A Comparative Study on Criminal Judgement Search Models Using Natural Language Processing - Focusing on the motive for the crime-

2022-12-20 news

박지원 (Jee Won, Park)
박지원 (Jee Won, Park)
MSc Course
AI-based Crime Investigation System

Ari-Choi, from the Department of International Studies, Major in Legal Informatics and Forensic Science (LIFS), at Hallym University Graduate School has published her Master’s thesis, “A Comparative Study on Criminal Judgement Search Models Using Natural Language Processing -Focusing on the motive for the crime-“.

This paper addresses the need for efficient data processing in the legal tech field, specifically focusing on the search for similar cases based on judgments. The study utilizes Natural Language Processing (NLP) technology to analyze text judgment data and develop a similar case search model.

Various embedding models and similarity measurement methods were employed, but inconsistencies were observed in the derived similar events. Human intervention was then introduced for evaluation and ranking, revealing a lack of consensus among evaluators for many reference cases.

Statistical analysis highlighted the importance of considering the “motivation” behind a crime when screening similar cases. To address this, judgments were classified based on described motives, resulting in a dataset with corresponding keywords and sentences. Machine learning models, including Decision Tree, Random Forest, SVM, KoBERT, and KLUE/bert, were trained on this dataset. The Random Forest model performed well with a keyword-based dataset, while the KLUE/bert model excelled with a sentence-based dataset.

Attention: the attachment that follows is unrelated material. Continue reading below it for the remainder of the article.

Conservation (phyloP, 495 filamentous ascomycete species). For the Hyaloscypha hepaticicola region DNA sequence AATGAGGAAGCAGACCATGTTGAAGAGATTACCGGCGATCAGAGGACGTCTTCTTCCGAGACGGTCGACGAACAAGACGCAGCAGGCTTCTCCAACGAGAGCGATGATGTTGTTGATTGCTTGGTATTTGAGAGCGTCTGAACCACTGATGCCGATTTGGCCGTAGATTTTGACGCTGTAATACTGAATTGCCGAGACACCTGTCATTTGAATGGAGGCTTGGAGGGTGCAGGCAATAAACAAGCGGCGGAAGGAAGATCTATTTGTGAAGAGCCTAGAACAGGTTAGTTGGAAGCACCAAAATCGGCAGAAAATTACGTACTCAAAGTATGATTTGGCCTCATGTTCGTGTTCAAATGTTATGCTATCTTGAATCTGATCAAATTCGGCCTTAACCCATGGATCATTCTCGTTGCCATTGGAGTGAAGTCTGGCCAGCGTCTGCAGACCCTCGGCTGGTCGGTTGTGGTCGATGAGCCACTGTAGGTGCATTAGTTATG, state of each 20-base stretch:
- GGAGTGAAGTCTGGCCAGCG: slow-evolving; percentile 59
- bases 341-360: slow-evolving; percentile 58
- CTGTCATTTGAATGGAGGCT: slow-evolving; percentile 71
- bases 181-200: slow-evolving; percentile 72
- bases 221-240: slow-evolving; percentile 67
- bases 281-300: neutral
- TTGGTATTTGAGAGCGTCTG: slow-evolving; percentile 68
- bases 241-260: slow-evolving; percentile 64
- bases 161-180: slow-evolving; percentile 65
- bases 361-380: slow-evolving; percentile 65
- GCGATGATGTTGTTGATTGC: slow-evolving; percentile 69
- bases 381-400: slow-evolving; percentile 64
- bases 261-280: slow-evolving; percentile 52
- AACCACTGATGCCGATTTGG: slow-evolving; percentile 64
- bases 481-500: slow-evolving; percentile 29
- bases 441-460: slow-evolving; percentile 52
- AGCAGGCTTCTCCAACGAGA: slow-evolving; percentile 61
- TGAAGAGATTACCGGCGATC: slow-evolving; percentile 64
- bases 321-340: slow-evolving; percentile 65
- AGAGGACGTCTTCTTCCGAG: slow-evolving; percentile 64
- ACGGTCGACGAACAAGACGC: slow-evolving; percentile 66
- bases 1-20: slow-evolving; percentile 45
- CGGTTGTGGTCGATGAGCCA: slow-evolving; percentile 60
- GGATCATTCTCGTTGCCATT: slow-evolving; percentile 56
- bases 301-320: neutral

This study contributes to enhancing the search for similar cases and provides insights into the role of motivation in criminal judgments. Through the utilization of advanced Natural Language Processing (NLP) techniques, valuable insights are gained, enabling more accurate and effective identification of relevant cases. By emphasizing the significance of motivation, this research offers a fresh perspective on understanding and analyzing criminal judgments, ultimately contributing to the advancement of legal research and decision-making processes.

The study presents potential avenues for future research based on the experimental findings. The results demonstrate that motive, crime tools, and the relationship between the defendant and the victim are crucial factors for determining similar cases. To address these factors, it is recommended to develop a comprehensive similar case retrieval model that incorporates them. Moreover, the study highlights the significance of considering a diverse range of crime types, going beyond simple murder cases, to ensure the relevance and applicability of the derived similar cases.

Moving beyond simplistic word embeddings, this paper focuses on the distinctive characteristics of judicial decisions to enhance the accuracy and effectiveness of the similar case retrieval process. By considering the specific features of court judgments, researchers have the opportunity to advance the field of similar case retrieval in the legal domain.